Today Cheltenham hails all jazz - for one weekend only
What a night it was! (from my point of view, which was Imelda May)
But before that, guest performer Joe Stilgoe opened the all new and all free Budvar (Budweiser) stage with so much enthusiasm I thought the sun might come out of hiding. The grounds were packed with jazz lovers despite the moody sky, while an array of originals and unforgettables launched the weekend's offering of free jazz. The Lady is a tramp was a triumphant intro with I Like This One, the second of his four song tease, a highlight of the launch. Waterloo Sunset was played and Kiss, with some clever vocal sax was a fitting final song with the sweet atmosphere filling the square.
Festival goers got a taste of the local talent when Thrill Collins took to the stage on the opening night of the festival and all new Budvar stage.
Despite the rain, Thrill Collins received a hefty response out of the audience with the spirit of the 80s and 90s. Jazzing up songs by the likes of the Backstreet Boys, Christina Aguilera, Peter Andre and Dolly Parton they forced the festival spirit into everyone.
Cindy Lauper's Girls Just Wanna' Have Fun put a bop in everyone’s bonnet early into their set and followed through with Shaggy's It Wasn't Me, performed with a humorous swagger. Last year’s Christmas number one, Killing In The Name Of (the kiddie version!) by Rage Against The Machine, was a surprising choice but certainly didn’t fall short of entertaining. Mocking the summer weather that was vacant for the evening, Mysterious Girl was an amusing and enjoyable addition to the set list.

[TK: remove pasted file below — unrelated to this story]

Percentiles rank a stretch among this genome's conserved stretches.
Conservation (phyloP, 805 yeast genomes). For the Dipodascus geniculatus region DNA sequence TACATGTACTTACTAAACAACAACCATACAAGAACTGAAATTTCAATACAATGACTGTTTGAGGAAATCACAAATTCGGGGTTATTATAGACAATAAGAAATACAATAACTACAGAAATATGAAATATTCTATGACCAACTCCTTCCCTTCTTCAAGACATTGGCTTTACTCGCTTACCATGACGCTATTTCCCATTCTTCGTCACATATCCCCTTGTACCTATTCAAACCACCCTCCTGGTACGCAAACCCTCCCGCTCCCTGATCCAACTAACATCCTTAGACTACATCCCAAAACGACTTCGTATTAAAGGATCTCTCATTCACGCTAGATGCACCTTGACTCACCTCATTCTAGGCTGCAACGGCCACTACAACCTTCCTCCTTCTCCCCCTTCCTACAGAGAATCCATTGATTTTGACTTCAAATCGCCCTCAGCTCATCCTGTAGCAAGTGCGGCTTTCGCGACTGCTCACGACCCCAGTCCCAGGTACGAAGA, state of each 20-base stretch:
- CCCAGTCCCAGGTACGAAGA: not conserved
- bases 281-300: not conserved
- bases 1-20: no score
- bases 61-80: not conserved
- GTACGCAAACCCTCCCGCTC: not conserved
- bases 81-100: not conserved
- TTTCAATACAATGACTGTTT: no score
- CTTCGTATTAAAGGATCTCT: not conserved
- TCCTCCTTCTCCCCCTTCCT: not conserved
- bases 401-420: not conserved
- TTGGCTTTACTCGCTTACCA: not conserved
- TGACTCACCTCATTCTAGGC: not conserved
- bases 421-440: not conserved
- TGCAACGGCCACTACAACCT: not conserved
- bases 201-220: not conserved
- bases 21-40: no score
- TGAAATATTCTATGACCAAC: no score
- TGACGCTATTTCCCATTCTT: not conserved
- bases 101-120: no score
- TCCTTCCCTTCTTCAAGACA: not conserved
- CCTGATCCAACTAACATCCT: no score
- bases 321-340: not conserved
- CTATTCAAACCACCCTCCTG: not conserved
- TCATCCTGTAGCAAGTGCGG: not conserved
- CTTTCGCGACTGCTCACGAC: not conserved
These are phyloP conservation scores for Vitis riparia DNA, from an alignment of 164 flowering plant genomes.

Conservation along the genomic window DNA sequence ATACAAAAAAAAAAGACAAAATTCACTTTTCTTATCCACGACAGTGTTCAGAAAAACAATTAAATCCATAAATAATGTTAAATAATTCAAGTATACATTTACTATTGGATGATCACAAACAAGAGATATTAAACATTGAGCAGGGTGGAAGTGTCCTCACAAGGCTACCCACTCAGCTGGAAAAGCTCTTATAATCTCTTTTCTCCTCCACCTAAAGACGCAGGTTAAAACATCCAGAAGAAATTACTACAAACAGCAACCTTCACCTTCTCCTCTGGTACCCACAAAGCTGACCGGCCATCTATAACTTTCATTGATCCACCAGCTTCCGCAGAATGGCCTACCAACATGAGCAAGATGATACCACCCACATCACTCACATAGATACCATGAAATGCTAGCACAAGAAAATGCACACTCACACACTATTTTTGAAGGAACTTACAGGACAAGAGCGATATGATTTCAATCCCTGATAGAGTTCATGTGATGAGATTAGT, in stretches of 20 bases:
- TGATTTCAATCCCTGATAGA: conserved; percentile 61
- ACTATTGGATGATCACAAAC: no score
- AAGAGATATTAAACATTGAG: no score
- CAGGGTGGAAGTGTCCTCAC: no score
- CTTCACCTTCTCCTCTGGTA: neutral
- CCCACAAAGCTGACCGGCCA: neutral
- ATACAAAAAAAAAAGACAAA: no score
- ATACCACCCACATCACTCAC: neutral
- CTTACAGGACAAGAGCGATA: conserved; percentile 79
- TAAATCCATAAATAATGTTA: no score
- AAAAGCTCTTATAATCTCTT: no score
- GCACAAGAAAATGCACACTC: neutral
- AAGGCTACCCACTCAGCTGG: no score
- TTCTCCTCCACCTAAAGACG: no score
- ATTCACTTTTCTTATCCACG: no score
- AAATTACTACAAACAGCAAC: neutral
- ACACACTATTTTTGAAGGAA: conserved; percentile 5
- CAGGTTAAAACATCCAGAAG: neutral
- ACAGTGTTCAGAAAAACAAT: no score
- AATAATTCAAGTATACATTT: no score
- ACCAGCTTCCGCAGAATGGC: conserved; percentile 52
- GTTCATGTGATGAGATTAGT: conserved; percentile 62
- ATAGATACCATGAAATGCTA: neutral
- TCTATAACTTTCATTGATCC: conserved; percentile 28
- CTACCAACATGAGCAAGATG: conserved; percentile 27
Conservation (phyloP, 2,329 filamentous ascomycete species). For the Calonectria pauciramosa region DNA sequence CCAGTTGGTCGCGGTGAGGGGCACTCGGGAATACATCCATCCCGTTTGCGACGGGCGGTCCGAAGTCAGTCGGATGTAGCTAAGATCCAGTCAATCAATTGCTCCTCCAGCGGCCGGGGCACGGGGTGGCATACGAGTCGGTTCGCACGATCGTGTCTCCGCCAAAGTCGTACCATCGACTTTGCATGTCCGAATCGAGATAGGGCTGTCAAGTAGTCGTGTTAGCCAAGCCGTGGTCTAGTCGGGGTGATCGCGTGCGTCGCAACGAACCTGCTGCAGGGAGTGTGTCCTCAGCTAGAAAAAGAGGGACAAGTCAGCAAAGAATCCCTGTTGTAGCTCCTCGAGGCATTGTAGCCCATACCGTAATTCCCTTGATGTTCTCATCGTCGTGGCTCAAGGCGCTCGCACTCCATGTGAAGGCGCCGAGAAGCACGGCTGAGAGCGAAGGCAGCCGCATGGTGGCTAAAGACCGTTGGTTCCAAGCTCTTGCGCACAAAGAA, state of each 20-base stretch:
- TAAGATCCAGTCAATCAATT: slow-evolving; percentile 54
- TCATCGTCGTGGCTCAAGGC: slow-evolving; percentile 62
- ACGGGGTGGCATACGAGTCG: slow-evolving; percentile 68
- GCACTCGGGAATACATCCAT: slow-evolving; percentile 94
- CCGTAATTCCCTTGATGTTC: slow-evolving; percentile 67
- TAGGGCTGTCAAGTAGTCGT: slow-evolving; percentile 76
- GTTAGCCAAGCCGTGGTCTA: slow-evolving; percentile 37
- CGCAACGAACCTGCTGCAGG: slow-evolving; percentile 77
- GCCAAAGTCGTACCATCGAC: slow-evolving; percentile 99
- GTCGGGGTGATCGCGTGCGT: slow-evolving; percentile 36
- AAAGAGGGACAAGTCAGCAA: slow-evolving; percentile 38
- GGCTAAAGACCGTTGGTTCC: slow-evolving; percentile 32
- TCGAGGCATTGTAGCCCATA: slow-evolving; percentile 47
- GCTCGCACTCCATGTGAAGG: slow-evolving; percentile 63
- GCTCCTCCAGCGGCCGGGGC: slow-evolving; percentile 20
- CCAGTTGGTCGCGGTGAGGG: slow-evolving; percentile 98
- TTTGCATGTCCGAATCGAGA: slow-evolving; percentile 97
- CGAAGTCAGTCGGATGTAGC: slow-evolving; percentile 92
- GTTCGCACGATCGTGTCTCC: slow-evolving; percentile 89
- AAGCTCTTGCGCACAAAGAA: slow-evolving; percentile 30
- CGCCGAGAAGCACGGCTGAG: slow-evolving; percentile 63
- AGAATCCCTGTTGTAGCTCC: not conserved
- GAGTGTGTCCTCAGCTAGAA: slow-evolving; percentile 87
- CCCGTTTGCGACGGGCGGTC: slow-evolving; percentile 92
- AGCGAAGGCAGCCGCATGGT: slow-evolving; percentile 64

Englishman In New York, originally by the police, and Lionel Richie's Hello toned down the jokes which exposed a serious side to the Cheltenham trio.
The funky Thrill Collins was on top form, their unique interpretations and witty comments had everyone laughing and no-one left before the end.
The Prince of Bel-Air theme tune closed the first night on the Budvar stage, though I'm not sure jazz lovers of Cheltenham really knew where it came from.
Thrill Collins could jazz up or dust down just about anything. They don't tag themselves 'Cheltenham's best band' for nothing, and all for free!
The first to play the 2010 Jazz Arena was sassy songstress Imelda May.
A seated encounter made for a lack of energy in the arena but Imelda made up for that with her bubbly spark. She performed title track Love Tattoo as the first from the 2008 album along with Big Bad Hansom Man and an array of others. Smokers Song was a highlight and got people going with its on cue chuckles, put on perfectly. Knock 123, a song about after-life love was performed like a lullaby; the beautiful ballad broke up the lively set list. Imelda has the ability to play true to her rockabilly recordings, adding a little extra so you know she's authentic. The bluesy single Johnny Got A Boom Boom went down a storm. Her covers included an unexpected Tainted Love which added some spice to an already spectacular performance.
Teasers for the forthcoming album included Pullin' The Rug flaunting funky bass lines, and a gospel inspired tune that lead to a vocal focused serenade, in which the feisty front woman playfully challenged the audience in echoing her hums.
It's no wonder she was back following high demand and she was more than thankful to be here, she said: "I want to thank the organisers for welcoming us, and the support they give to all kinds of bands, big and small. This is such a fantastic festival that they put on every year. It's lovely to be back, thanks for having us again."
With an irresistible line-up over the bank holiday weekend be sure to lend your ears to the radio station if you can't make to the Imperial Gardens.